Orange Is the New Black: My Year in a Women’s Prison by Piper Kerman
My older teenager tells me the series of the same name is what ‘everyone’ is watching: “It’s the new favorite show,” she insists. So when I found the book (“there’s a book?” the daughter asks with surprise; there’s almost always a book first!) available to stick in my ears, I hit ‘play.’ [Be warned: Cassandra Campbell narrates yet again and her regional accents are just as grating as her attempts-to-be-international din.]
Piper Kerman‘s book is a bestselling memoir. In comparison to what gets labeled ‘young adult’ by publishers these days, Orange tends more toward tame rather than outrageous: if the book were transferred to celluloid as is – in spite of the depictions of drugs and sex – the result would probably get a PG-13 rating. Not so with the popular series; according to Common Sense Media, the Netflix adaptation scores a minimum 17 age rating according to both parents and kids. But from what I’ve been told by the screen-savvy daughter, the original ‘true’ story has morphed considerably in Hollywood’s less-than-faithful adaptation.
So here’s how the book goes. After graduating from Smith College, Kerman becomes recklessly involved with a woman whose glamorous lifestyle is dependent on international drug-running. Ten years later, Kerman is living in New York City, working in non-profit communications, engaged to a near-saintly fiancé (now husband) … and about to ‘voluntarily surrender’ herself to 15 months in a federal women’s prison in Danbury, Connecticut after pleading guilty to money-laundering. Her imprisonment is a life-altering experience (how could it not be?): she develops nurturing, supportive relationships with fellow inmates; she quickly learns the prison’s social and power structures; she has her big ‘aha’-moment of how her illegal actions actually ruined real people’s lives; she joins the chorus over the bad food, arbitrary rules, and lack of freedom; she runs countless miles on quarter-mile track; and she comes to the great realization that she has so many options when she gets out because she’s white, educated, and privileged (“‘What is the All-American Girl doing in a place like this?'” she hears with regularity).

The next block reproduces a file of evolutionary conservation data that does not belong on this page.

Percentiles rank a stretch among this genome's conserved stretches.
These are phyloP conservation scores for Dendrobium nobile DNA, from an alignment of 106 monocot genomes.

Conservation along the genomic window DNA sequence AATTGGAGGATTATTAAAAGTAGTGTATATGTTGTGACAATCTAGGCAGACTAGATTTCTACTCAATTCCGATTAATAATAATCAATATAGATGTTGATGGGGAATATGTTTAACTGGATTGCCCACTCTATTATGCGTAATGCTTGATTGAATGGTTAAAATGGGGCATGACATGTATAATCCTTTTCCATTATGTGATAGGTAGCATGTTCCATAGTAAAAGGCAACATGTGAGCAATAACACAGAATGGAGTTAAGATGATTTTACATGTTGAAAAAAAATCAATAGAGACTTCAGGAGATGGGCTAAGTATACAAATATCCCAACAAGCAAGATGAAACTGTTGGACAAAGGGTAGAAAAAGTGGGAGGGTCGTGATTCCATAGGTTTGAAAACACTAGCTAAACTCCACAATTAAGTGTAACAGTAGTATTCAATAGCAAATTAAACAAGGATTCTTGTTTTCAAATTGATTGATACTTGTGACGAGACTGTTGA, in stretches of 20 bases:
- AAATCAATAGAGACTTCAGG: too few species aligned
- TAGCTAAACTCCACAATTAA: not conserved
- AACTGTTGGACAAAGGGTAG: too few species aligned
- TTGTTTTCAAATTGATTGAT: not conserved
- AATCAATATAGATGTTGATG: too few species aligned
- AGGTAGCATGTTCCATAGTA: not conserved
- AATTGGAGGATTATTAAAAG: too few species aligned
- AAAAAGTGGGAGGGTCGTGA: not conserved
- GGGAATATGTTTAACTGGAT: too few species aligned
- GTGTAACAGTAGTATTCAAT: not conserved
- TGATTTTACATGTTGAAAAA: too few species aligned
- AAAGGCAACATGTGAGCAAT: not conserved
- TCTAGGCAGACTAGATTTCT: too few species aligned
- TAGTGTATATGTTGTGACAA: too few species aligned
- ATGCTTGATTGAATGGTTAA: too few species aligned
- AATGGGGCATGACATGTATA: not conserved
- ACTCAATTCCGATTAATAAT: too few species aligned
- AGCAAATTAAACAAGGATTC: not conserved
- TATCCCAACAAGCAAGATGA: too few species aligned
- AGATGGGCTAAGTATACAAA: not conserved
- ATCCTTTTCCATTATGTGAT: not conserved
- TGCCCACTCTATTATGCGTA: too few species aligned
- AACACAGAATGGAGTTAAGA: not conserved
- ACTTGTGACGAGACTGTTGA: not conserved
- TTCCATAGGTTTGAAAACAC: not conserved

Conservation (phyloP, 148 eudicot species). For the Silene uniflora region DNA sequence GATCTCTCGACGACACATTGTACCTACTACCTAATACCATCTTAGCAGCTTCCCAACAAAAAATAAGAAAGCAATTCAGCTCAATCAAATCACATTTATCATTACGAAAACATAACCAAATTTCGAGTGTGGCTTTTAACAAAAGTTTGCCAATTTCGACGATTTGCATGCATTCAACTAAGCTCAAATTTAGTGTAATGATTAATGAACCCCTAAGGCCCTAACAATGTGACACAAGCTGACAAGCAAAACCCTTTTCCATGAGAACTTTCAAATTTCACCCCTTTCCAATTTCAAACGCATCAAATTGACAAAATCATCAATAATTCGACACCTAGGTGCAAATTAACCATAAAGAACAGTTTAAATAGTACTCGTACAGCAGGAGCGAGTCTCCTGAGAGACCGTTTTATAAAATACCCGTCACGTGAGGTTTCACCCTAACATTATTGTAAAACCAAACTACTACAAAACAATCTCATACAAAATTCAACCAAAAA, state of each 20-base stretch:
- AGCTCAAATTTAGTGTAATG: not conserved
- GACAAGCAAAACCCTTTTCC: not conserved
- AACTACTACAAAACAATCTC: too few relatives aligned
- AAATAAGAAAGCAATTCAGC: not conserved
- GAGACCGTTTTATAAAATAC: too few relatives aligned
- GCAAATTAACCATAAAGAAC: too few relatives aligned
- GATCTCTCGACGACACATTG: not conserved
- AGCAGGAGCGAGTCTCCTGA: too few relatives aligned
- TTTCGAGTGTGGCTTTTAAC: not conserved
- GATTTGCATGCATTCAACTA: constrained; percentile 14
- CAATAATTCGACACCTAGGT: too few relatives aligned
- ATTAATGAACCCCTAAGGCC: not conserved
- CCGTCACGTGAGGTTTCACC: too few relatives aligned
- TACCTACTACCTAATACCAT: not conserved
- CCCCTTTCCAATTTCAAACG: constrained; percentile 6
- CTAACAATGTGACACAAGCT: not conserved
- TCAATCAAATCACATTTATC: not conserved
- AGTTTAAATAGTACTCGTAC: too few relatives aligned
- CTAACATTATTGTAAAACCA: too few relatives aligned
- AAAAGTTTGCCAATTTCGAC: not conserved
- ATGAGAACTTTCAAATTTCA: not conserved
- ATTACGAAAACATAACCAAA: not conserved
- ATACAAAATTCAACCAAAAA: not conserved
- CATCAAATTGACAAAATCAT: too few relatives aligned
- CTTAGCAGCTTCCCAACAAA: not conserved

As literature, Orange‘s shock factor makes it more of a page-turner than the actual writing; one more edit to further cull repeats and whining would have certainly made it a stronger book. But far more disturbing than any narrative shortcoming is the fact that because blonde, blue-eyed, self-described WASP Kerman was such a prison anomaly, she has, in effect, parlayed her illegal experiences into highly visible, critically lauded, certainly lucrative tender. Fame has taken her far from behind bars: all over print and virtual media, on the airwaves, live on countless stages, and of course to Hollywood. And given the huge success of her celluloid incarnation, Kerman’s spotlight isn’t fading anytime soon. To Netflix or not … that is the current question …